The ones that really cause trouble are when there are two alternate spellings of a word that are both acceptable, though usually one is used more than the others. That's what got me eliminated from a spelling bee. The word was secretariat, but an acceptable alternate spelling is secretariate. The dictionary the judges were using didn't include the alternate spelling (I had never even heard the word before). I think they eliminated about half the contestants on that word, because they were using just the one spelling, and everyone put an 'e' at the end if they used an 'a' before the 't'. We tried every other combination of letters to figure it out...secreteriate, secretariet, secreteriet, secratariate, etc. They all seemed wrong, and we knew it. You could just tell everyone was puzzled, but the first kid who spelled it the way that sounded right to everyone was eliminated on it, so we just couldn't figure out what might be the right spelling. (I was more annoyed because I was able to spell every other word in the entire competition, so just knew I would have won if I wasn't eliminated on that one word...I mean, the final word was zeppelin...I couldn't even believe the finalists were tripping up on that one!) Pengwuino will be happy to hear that I wrote a letter of protest to the organizers afterward, citing Webster's dictionary, and the fact that they had accepted an alternate spelling of another word, and that contestants shouldn't be penalized because the judges only know the alternate spellings of some words and not others. (Yes, I was quite vocal about my opinions, even in the 8th grade.) Their response just said the rules said they were using the one particular dictionary, and the alternate spelling didn't appear in that dictionary. :yuck: My reaction to that was, "How stupid! Who goes and memorizes a specific dictionary for a spelling bee?" I found out later that other kids really do that! :bugeye:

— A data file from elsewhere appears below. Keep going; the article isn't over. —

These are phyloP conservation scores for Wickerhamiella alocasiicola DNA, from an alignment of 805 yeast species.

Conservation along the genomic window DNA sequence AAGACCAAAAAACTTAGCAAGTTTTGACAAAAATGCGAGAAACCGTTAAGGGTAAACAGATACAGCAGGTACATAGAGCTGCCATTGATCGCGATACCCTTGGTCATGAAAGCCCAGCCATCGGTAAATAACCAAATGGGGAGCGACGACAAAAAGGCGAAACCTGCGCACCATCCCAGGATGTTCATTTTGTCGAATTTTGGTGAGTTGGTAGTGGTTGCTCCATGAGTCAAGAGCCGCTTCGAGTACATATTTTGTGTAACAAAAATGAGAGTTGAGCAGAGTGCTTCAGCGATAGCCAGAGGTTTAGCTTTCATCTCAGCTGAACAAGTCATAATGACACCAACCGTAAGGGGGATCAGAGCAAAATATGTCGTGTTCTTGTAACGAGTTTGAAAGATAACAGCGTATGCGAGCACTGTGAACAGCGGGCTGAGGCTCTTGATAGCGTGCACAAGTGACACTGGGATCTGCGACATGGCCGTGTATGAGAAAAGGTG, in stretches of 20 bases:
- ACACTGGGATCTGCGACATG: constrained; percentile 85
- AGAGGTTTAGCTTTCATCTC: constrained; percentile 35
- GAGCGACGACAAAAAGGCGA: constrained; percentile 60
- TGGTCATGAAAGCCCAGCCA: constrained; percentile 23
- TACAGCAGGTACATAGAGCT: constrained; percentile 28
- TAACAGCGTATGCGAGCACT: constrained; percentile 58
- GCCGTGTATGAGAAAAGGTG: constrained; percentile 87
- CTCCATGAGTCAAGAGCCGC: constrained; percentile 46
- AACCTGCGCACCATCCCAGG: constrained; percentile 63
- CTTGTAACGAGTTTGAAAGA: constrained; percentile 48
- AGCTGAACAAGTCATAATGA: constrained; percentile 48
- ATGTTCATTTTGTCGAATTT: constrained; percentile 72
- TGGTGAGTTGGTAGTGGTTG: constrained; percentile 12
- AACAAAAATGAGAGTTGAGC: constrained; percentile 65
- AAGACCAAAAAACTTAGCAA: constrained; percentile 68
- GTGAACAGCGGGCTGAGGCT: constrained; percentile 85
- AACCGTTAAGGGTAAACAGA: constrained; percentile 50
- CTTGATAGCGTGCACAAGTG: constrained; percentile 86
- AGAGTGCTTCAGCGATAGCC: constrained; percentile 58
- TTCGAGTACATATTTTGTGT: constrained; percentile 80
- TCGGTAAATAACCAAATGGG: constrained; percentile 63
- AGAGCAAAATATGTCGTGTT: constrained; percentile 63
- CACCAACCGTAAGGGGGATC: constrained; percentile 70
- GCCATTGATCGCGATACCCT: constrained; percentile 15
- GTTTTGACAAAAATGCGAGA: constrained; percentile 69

18. Jul 6, 2006 #17

    Gokul43201